All Things Birds has a field trip to the refuge this Saturday and almost every Saturday through late August.  Call 908-766-5787 for more information or to register.

 

Reeve 1a

Reeve:  Image from NJ Audubon Collection

 

Reeve and Greater  Yellowlegs 1aa

Greater Yellowlegs and Reeve:  Image from NJ Audubon Collection

 

Willet, Eastern Breeding 27 HE

Willet “Eastern”:  Image taken by Howard Eskin

 

Willet, Western Winter 9a

Willet “Western”:  Image from NJ Audubon Collection

 

Marbled Godwits and Western Willets 2 AM

Marbled Godwit with “Western” Willets:  Image taken by Art Morris

 

Both Yellowlegs and Stilt Sandpipers

Lesser and Greater Yellowlegs with Stilt Sandpipers: 

Image taken by Mike Mandracchia

 

Spotted Sandpiper Juv. n CC

Spotted Sandpiper Juvenile:  Image taken by Clara Coen

 

Pectoral Sandpiper ta LS

Pectoral Sandpiper:  Image taken by Larry Scacchetti

 

Short-billed Dowitcher Flying HE

Short-billed Dowitcher:  Image taken by Howard Eskin

The Time Is Now for Shorebirds:

Shorebirds are now returning from their high Arctic breeding grounds in full force.  Generally, mid-July signifies the start of the summer migration of shorebirds, but the last two years they have appeared in significant numbers by early July.  The term fall migration for many birds is a misnomer as they actually migrate in summer with shorebirds at the top of that list along with warblers and other Neotropic migrants, that is birds that spend their springs here in North America and their winters in the tropics of Central and South America as well as the Caribbean.  Many shorebirds are still migrating into November, but the peak of their migration is in mid-summer.  Short-distance migrants like sparrows and American Robins for instance are true fall migrants as well as most raptors and waterfowl.  Short distance migrants nest in North America and migrate but don’t leave the continent.

Forsythe (the birders call it Brig or Brigantine) National Wildlife Refuge is one of the best locations not only in New Jersey but in the country to experience shorebird migration.  The refuge lies just north of Atlantic City in Galloway Township (Oceanville) just south of Smithville off of Route 9.  Brig features an eight mile loop-drive along dikes overlooking salt and brackish marshes, meadows and woodlands.  If you know your birds, you can  tally over 70 species this time of year even in the heat.  There is a four-dollar entrance fee unless you have a Duck Stamp or Golden Age Pass.  There is a visitor center next to the refuge parking lot where you can purchase a duck stamp.  There are also trails there you can investigate.  Many wildlife photographers visit this location and get great images.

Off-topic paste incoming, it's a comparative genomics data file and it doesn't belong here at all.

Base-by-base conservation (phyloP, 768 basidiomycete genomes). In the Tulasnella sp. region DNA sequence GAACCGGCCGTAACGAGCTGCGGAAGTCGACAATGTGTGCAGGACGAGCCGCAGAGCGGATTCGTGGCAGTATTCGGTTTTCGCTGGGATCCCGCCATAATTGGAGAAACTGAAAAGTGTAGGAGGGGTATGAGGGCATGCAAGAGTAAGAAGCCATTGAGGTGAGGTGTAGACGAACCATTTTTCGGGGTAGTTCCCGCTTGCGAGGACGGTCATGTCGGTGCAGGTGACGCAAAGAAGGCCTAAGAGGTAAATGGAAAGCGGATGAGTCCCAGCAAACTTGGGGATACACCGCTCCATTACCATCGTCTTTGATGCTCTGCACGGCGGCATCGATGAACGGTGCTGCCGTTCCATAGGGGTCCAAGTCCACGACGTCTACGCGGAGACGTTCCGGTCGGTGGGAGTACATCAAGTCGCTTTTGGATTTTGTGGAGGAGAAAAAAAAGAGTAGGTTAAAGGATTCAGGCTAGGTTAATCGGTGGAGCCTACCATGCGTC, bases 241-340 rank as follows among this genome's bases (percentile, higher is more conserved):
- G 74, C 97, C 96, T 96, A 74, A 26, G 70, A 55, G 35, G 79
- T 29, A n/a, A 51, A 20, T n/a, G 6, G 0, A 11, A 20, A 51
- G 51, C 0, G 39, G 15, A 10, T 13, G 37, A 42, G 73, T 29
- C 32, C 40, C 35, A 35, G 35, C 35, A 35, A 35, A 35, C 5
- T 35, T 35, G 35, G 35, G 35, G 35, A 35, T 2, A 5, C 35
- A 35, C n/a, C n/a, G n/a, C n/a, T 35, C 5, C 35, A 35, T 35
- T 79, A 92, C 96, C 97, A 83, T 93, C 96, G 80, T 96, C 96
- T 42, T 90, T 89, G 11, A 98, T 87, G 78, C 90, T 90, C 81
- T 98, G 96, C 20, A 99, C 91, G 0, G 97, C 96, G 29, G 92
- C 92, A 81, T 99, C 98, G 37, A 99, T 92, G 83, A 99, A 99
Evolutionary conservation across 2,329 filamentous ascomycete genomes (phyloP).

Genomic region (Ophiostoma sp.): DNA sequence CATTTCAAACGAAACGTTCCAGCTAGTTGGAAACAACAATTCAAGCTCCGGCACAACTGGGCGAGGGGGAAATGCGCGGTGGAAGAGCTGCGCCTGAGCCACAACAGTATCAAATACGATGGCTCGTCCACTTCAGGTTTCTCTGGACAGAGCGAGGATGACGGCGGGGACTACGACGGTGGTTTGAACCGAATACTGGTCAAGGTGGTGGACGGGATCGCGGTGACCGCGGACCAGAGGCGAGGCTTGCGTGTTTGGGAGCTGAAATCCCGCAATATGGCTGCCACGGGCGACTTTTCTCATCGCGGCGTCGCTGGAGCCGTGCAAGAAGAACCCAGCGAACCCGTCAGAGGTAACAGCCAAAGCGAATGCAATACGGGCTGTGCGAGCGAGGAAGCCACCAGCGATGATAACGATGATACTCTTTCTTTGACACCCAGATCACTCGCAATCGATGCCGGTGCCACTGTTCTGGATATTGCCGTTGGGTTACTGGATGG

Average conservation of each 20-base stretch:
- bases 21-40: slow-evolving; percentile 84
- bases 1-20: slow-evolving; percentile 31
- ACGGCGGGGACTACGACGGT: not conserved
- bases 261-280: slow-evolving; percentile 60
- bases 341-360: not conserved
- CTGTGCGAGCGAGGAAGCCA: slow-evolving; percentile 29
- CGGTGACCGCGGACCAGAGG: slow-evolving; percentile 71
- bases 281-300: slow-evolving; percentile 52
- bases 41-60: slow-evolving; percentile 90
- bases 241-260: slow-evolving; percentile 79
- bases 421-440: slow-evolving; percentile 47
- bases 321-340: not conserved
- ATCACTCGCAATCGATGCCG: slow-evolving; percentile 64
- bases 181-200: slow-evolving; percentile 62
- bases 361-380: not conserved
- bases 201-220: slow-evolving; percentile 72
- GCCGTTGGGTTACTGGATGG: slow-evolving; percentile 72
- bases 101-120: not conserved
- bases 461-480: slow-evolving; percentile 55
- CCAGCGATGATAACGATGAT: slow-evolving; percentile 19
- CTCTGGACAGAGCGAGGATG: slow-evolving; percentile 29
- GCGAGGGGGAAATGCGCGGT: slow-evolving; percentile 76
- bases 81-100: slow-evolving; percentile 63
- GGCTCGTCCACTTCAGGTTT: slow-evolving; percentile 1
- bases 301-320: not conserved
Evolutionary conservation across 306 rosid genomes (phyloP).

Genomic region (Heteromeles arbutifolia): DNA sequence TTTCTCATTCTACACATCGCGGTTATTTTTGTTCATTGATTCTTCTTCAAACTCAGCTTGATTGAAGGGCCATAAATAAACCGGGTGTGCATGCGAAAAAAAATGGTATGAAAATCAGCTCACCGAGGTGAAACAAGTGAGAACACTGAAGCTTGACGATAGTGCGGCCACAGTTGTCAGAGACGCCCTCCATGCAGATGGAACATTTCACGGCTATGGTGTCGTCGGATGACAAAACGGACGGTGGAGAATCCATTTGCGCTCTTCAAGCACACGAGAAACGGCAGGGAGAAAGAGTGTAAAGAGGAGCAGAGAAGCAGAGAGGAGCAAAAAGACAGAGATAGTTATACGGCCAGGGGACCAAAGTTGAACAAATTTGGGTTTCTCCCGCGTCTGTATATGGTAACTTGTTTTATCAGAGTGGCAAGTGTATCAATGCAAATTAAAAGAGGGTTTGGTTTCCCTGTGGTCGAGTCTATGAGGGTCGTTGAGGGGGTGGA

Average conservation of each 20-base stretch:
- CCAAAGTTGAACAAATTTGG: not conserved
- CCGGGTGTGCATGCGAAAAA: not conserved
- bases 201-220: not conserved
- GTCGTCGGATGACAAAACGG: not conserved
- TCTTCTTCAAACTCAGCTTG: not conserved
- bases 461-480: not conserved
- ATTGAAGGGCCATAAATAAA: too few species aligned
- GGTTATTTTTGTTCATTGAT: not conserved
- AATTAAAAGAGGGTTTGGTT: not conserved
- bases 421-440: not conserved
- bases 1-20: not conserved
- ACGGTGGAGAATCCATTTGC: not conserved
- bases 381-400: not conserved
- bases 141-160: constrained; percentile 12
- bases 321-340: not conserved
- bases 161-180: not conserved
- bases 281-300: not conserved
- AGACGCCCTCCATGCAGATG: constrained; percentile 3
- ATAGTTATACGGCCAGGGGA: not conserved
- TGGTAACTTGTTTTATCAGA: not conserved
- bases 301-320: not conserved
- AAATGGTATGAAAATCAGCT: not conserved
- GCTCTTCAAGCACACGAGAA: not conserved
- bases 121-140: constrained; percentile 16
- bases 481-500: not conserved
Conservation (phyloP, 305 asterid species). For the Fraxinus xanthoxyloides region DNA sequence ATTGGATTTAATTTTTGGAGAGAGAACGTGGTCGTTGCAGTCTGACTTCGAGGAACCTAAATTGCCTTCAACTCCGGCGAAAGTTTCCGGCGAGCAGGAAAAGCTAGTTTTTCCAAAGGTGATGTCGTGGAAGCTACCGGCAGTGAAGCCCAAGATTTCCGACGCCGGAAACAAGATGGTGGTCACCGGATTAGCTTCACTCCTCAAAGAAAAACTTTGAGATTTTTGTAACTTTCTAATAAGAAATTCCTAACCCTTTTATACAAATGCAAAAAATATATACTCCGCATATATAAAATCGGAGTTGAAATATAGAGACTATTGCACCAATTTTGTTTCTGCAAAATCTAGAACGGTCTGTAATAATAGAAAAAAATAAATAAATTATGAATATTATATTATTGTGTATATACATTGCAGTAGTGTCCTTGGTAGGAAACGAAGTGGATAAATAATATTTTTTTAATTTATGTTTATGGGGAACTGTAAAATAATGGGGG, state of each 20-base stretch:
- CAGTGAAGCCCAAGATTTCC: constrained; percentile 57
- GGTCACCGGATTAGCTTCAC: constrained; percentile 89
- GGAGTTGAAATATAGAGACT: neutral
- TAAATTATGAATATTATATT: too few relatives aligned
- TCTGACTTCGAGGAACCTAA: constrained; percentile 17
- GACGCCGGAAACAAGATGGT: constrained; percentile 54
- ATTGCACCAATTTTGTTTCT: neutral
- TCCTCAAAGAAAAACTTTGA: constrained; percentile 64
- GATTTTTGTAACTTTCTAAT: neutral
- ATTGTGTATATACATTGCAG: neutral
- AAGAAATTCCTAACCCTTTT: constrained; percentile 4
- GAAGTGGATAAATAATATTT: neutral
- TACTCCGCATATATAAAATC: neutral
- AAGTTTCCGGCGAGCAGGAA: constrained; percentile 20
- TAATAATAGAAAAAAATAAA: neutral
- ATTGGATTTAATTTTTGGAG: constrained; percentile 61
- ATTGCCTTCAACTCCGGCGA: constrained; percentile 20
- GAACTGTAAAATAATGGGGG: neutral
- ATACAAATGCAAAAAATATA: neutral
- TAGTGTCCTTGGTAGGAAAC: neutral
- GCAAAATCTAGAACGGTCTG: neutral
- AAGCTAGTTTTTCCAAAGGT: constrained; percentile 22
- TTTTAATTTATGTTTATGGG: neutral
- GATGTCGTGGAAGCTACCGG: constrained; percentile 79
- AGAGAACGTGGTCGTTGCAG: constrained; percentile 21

In late July the smallest of North American shorebirds the Least Sandpiper is peaking in numbers with hundreds present and by August 1, their cousin the Semipalmated Sandpiper an abundant species will be there in the thousands.  Other birds you should find at this time of year include: Black-bellied Plover, Semipalmated Plover, American Oystercatcher, Greater and Lesser Yellowlegs, Willets, Spotted Sandpiper, Whimbrel, Western Sandpiper and Short-billed Dowitcher.  Rarities seen in the refuge in the last month or so include: American Avocet, Black-necked Stilt, Ruff, Marbled Godwit, and Wilson’s and Red-necked Phalaropes.  Shorebirds are the not only show in town as there are plenty of egrets, ibis, herons, terns, Black Skimmers, salt sparrows and Clapper Rails to be seen.  Keep your eye out for Blue Grosbeak once you leave the marsh section of the eight-mile loop.

There is one downside to going there before Labor Day weekend and that is the ever present Green-headed Flies unless there is a breeze.  A word of advice is the flies are more interested in bouncing off your car as the are attracted the UV radiating off if it than they are you.  That said if you exit your vehicle walk twenty feet away from your vehicle and the flies will not bother you as much as they are pre-occupied.  The other approach is stay in the car, keep the windows up and the AC on high.  The flies do not like air-conditioning.  Binoculars are a necessity and a spotting scope would really improve your experience.  Of course, plenty of water, sunscreen and a hat are summer necessities.  A major suggestion here is if you are uncomfortable about attempting this on your own, join one of the several trips there sponsored by New Jersey Audubon and their All Things Birds program.  We are running trips to the refuge on July 20 and 27 and August 3 and 17.  For the July 20 and August 3 trip call 609-897-9400 and for the July 27 and August 17 trips call 908-766-5787 for more information or to sign-up.

 

American Oystercatcher 13

American Oystercatcher:  Image from NJ Audubon Collection

 

Black Skimmer Skimming 27 WD

Black Skimmer:  Image taken by Bill Dix